How To Stay Resilient - Even When The Weather Outside Is Frightful

After last week’s ice storm, I had officially had it with the Winter of 2010/11. I’d just finished chopping the ice away from my front door and rescheduling yet another client meeting because of the weather. Working in my home office – with the main power out and the noise from my generator outside making it hard to think – I took a break to read a new post on my sister Ellie’s blog.

Ellie runs an online marketing/PR firm and is a terrific blogger. In her post, titled “Snow Time Like The Present: OMG”, she talked about the toll the out-of-control winter weather was taking on her business and life at large (you can read her post here).

Ellie’s piece brought to mind The Serenity Prayer –

“Grant me the serenity to accept the things I cannot change, the courage to change the things I can, and the wisdom to know the difference.”

We reference it in our training and coaching work because it so neatly defines what we mean by resilience. When facing adversity, some of us stay in too long beating our heads against things that we can’t really do much about – staff cuts, budget constraints, the weather. Others of us fail to see where we’ve got some leverage and quit too soon, missing real problem solving opportunities. Either way, we burn precious resources, including our ability to stay focused, energized and optimistic.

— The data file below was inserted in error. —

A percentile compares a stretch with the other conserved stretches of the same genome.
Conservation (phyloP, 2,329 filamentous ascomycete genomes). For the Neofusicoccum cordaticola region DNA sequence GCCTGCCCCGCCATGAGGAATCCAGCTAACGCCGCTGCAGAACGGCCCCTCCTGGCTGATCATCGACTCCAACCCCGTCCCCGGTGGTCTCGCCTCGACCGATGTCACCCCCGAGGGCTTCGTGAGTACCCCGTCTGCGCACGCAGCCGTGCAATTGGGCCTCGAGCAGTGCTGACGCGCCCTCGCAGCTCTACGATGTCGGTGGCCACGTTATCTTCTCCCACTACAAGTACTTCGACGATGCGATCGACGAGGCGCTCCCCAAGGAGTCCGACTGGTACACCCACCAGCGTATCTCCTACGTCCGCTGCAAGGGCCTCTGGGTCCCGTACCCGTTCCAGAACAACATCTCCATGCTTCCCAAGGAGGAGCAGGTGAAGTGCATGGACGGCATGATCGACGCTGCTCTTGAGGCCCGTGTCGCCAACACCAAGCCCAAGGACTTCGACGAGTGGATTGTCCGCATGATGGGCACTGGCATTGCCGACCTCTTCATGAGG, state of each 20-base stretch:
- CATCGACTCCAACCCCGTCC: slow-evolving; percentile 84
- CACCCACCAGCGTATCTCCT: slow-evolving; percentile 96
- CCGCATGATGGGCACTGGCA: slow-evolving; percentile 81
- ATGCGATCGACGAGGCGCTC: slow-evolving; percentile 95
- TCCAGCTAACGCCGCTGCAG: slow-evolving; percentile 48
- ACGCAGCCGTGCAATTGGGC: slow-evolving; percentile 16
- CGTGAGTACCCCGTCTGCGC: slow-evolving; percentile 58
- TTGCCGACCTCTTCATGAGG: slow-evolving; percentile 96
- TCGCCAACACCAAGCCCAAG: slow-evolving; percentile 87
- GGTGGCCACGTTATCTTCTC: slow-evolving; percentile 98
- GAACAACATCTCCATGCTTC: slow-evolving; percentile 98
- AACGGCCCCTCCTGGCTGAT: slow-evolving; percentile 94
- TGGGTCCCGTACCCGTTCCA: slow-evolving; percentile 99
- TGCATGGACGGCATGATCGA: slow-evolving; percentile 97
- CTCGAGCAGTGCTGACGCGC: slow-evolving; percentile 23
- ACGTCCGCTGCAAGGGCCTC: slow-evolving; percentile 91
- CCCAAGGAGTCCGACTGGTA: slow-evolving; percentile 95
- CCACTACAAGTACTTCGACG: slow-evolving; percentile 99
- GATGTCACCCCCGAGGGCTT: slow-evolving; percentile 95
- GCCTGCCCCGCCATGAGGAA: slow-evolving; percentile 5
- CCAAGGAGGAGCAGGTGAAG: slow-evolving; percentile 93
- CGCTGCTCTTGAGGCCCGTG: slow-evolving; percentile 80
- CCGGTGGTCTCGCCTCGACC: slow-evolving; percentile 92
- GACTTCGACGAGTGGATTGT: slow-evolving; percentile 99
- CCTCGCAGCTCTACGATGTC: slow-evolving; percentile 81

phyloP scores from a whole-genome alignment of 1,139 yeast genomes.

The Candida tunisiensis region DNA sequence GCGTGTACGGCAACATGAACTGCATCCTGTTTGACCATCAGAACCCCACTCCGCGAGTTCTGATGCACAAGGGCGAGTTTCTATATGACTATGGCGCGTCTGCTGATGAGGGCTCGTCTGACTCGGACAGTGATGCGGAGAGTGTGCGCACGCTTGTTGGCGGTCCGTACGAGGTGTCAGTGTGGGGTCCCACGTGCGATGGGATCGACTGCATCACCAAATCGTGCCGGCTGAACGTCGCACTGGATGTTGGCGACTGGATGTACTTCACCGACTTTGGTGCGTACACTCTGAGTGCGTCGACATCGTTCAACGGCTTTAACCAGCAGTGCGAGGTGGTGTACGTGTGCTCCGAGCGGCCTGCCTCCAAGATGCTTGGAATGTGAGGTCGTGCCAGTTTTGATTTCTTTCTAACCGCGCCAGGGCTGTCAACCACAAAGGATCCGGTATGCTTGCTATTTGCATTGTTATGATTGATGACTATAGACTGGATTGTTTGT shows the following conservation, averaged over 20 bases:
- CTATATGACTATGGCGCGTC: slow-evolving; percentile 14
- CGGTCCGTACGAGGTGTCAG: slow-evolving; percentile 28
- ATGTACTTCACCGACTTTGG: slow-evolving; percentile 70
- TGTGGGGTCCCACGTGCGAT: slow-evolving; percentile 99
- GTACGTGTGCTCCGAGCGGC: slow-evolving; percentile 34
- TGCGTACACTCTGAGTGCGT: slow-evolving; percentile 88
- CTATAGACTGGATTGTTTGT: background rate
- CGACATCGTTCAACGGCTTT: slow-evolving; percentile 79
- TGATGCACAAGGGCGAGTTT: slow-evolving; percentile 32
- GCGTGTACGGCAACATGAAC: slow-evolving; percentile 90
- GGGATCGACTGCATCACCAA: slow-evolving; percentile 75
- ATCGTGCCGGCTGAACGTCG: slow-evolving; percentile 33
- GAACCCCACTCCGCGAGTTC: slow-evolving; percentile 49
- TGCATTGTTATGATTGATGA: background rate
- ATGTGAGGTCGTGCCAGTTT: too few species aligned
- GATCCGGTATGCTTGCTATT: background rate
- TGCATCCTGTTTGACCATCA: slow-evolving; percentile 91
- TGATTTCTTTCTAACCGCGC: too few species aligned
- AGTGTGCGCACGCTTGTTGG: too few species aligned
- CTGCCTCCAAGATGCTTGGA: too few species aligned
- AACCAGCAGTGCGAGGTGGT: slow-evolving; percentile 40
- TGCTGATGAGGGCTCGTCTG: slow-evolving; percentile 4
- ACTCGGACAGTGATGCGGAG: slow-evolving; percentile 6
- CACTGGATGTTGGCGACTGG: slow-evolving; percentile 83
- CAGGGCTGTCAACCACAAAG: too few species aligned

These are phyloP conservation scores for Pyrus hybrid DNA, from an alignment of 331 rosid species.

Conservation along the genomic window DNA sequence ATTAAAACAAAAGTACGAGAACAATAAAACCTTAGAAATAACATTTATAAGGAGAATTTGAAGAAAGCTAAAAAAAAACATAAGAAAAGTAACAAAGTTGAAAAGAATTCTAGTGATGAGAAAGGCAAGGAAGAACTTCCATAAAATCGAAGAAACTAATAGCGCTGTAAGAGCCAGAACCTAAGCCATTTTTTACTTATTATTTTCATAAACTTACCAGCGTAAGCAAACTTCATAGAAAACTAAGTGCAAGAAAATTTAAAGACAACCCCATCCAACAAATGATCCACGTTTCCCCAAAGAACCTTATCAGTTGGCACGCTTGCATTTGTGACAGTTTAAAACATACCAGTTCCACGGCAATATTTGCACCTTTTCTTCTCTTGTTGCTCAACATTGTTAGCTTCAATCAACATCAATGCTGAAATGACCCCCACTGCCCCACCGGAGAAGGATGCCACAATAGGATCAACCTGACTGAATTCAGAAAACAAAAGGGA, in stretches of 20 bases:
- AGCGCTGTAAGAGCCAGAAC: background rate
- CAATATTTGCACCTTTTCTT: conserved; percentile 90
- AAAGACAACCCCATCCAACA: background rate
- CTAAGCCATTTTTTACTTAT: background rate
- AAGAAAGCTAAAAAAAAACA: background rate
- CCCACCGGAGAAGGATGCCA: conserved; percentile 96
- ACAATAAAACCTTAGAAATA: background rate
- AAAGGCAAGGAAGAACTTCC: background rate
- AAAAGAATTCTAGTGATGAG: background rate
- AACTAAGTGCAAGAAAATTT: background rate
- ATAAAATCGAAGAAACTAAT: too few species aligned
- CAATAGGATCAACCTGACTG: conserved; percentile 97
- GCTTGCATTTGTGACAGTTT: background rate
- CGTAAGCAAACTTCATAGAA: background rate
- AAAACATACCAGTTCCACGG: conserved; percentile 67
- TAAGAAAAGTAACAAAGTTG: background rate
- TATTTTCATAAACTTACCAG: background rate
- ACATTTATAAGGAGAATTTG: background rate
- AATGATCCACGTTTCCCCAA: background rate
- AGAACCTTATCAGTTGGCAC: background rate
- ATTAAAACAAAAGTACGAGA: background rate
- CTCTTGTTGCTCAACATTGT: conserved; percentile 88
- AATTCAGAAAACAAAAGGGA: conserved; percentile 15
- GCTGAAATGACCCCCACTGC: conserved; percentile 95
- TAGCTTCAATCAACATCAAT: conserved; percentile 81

The Serenity Prayer can provide a simple roadmap for effectively steering through the day. But when we lack the wisdom to know the difference between what we can change and what we can’t, our serenity - and our resilience - go right out the window.

So here’s a quick tip for how to get it right more of the time:

  • If you’re spending too much time and energy on a given problem and not getting anywhere, ask yourself, “What’s the likelihood that I can gain any more leverage on this situation right now?” If the answer is low odds, then put your attention on another challenge with a clearer, more immediate path to success.
  • If you find yourself dead-ended and ready to quit problem solving, ask yourself a simple question: “What’s one more thing I can do right now to move this situation forward?” If something concrete comes to mind, act on it. If not, ask a team member or friend for their input – especially someone that often has a different point of view from yours.

How do you find the wisdom to know the difference? I’d love to hear from you.

All the best,


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